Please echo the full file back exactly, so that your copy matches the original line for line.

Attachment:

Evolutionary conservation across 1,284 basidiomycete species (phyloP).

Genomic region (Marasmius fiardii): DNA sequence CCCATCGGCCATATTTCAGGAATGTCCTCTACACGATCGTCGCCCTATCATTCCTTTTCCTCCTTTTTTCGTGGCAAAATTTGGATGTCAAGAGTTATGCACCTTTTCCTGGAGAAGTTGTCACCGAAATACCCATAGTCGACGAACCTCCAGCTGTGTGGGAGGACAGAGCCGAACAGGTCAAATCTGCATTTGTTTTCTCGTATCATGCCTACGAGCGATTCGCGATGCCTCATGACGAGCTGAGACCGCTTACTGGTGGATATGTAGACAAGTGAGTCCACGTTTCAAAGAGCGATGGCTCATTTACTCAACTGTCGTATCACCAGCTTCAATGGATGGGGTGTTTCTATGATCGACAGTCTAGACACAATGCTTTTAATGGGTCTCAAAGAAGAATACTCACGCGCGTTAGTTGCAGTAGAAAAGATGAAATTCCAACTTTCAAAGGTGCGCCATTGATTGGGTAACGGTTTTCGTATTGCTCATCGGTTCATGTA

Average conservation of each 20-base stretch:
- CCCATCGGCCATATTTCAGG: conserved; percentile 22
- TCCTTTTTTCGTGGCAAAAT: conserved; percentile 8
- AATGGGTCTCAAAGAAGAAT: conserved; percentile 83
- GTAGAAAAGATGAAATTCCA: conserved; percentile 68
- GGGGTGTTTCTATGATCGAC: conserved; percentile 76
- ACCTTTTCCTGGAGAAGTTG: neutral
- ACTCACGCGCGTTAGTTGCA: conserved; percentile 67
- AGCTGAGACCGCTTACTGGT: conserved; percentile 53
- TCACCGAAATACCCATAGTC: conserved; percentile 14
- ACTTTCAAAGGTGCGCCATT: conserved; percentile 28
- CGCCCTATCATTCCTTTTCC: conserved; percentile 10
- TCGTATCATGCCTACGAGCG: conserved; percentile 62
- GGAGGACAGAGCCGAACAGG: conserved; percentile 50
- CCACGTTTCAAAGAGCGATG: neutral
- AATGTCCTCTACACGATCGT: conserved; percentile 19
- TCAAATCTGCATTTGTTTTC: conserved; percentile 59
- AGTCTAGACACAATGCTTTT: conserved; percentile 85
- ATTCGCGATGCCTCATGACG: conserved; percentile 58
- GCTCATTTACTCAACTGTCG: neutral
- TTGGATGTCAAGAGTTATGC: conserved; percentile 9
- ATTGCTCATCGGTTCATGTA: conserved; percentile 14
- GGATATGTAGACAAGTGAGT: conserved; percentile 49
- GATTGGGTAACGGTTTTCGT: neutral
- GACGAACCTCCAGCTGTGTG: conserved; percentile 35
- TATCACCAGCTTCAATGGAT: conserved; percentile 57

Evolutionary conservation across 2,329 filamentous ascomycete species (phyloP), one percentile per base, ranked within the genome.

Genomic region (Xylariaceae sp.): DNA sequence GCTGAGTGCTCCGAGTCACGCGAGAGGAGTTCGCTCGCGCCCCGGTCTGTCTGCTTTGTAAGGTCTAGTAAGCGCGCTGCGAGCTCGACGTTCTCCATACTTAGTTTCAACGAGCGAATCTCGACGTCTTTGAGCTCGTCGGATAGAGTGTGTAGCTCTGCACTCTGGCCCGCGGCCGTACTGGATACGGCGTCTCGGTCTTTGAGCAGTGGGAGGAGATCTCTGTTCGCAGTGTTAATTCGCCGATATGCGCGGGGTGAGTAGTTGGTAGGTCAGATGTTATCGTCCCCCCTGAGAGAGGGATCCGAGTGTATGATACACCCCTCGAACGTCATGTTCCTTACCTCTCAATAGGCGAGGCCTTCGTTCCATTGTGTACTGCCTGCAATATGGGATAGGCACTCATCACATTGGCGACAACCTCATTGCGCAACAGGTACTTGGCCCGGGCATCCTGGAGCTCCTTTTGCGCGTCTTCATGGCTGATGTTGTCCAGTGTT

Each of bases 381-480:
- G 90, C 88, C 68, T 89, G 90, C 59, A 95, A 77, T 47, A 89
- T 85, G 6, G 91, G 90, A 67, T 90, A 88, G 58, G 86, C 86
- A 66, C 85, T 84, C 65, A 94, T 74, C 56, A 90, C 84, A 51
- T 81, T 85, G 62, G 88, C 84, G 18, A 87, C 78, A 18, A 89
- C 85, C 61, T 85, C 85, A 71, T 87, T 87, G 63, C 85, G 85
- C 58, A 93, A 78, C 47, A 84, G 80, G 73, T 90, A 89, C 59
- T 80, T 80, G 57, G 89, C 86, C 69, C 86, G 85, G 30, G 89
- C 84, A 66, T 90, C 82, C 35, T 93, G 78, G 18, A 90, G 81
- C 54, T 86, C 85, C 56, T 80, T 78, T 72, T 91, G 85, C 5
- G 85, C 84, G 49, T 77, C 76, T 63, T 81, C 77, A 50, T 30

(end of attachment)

Evolutionary conservation across 1,284 basidiomycete species (phyloP).

Genomic region (Marasmius fiardii): DNA sequence CCCATCGGCCATATTTCAGGAATGTCCTCTACACGATCGTCGCCCTATCATTCCTTTTCCTCCTTTTTTCGTGGCAAAATTTGGATGTCAAGAGTTATGCACCTTTTCCTGGAGAAGTTGTCACCGAAATACCCATAGTCGACGAACCTCCAGCTGTGTGGGAGGACAGAGCCGAACAGGTCAAATCTGCATTTGTTTTCTCGTATCATGCCTACGAGCGATTCGCGATGCCTCATGACGAGCTGAGACCGCTTACTGGTGGATATGTAGACAAGTGAGTCCACGTTTCAAAGAGCGATGGCTCATTTACTCAACTGTCGTATCACCAGCTTCAATGGATGGGGTGTTTCTATGATCGACAGTCTAGACACAATGCTTTTAATGGGTCTCAAAGAAGAATACTCACGCGCGTTAGTTGCAGTAGAAAAGATGAAATTCCAACTTTCAAAGGTGCGCCATTGATTGGGTAACGGTTTTCGTATTGCTCATCGGTTCATGTA

Average conservation of each 20-base stretch:
- CCCATCGGCCATATTTCAGG: conserved; percentile 22
- TCCTTTTTTCGTGGCAAAAT: conserved; percentile 8
- AATGGGTCTCAAAGAAGAAT: conserved; percentile 83
- GTAGAAAAGATGAAATTCCA: conserved; percentile 68
- GGGGTGTTTCTATGATCGAC: conserved; percentile 76
- ACCTTTTCCTGGAGAAGTTG: neutral
- ACTCACGCGCGTTAGTTGCA: conserved; percentile 67
- AGCTGAGACCGCTTACTGGT: conserved; percentile 53
- TCACCGAAATACCCATAGTC: conserved; percentile 14
- ACTTTCAAAGGTGCGCCATT: conserved; percentile 28
- CGCCCTATCATTCCTTTTCC: conserved; percentile 10
- TCGTATCATGCCTACGAGCG: conserved; percentile 62
- GGAGGACAGAGCCGAACAGG: conserved; percentile 50
- CCACGTTTCAAAGAGCGATG: neutral
- AATGTCCTCTACACGATCGT: conserved; percentile 19
- TCAAATCTGCATTTGTTTTC: conserved; percentile 59
- AGTCTAGACACAATGCTTTT: conserved; percentile 85
- ATTCGCGATGCCTCATGACG: conserved; percentile 58
- GCTCATTTACTCAACTGTCG: neutral
- TTGGATGTCAAGAGTTATGC: conserved; percentile 9
- ATTGCTCATCGGTTCATGTA: conserved; percentile 14
- GGATATGTAGACAAGTGAGT: conserved; percentile 49
- GATTGGGTAACGGTTTTCGT: neutral
- GACGAACCTCCAGCTGTGTG: conserved; percentile 35
- TATCACCAGCTTCAATGGAT: conserved; percentile 57

Evolutionary conservation across 2,329 filamentous ascomycete species (phyloP), one percentile per base, ranked within the genome.

Genomic region (Xylariaceae sp.): DNA sequence GCTGAGTGCTCCGAGTCACGCGAGAGGAGTTCGCTCGCGCCCCGGTCTGTCTGCTTTGTAAGGTCTAGTAAGCGCGCTGCGAGCTCGACGTTCTCCATACTTAGTTTCAACGAGCGAATCTCGACGTCTTTGAGCTCGTCGGATAGAGTGTGTAGCTCTGCACTCTGGCCCGCGGCCGTACTGGATACGGCGTCTCGGTCTTTGAGCAGTGGGAGGAGATCTCTGTTCGCAGTGTTAATTCGCCGATATGCGCGGGGTGAGTAGTTGGTAGGTCAGATGTTATCGTCCCCCCTGAGAGAGGGATCCGAGTGTATGATACACCCCTCGAACGTCATGTTCCTTACCTCTCAATAGGCGAGGCCTTCGTTCCATTGTGTACTGCCTGCAATATGGGATAGGCACTCATCACATTGGCGACAACCTCATTGCGCAACAGGTACTTGGCCCGGGCATCCTGGAGCTCCTTTTGCGCGTCTTCATGGCTGATGTTGTCCAGTGTT

Each of bases 381-480:
- G 90, C 88, C 68, T 89, G 90, C 59, A 95, A 77, T 47, A 89
- T 85, G 6, G 91, G 90, A 67, T 90, A 88, G 58, G 86, C 86
- A 66, C 85, T 84, C 65, A 94, T 74, C 56, A 90, C 84, A 51
- T 81, T 85, G 62, G 88, C 84, G 18, A 87, C 78, A 18, A 89
- C 85, C 61, T 85, C 85, A 71, T 87, T 87, G 63, C 85, G 85
- C 58, A 93, A 78, C 47, A 84, G 80, G 73, T 90, A 89, C 59
- T 80, T 80, G 57, G 89, C 86, C 69, C 86, G 85, G 30, G 89
- C 84, A 66, T 90, C 82, C 35, T 93, G 78, G 18, A 90, G 81
- C 54, T 86, C 85, C 56, T 80, T 78, T 72, T 91, G 85, C 5
- G 85, C 84, G 49, T 77, C 76, T 63, T 81, C 77, A 50, T 30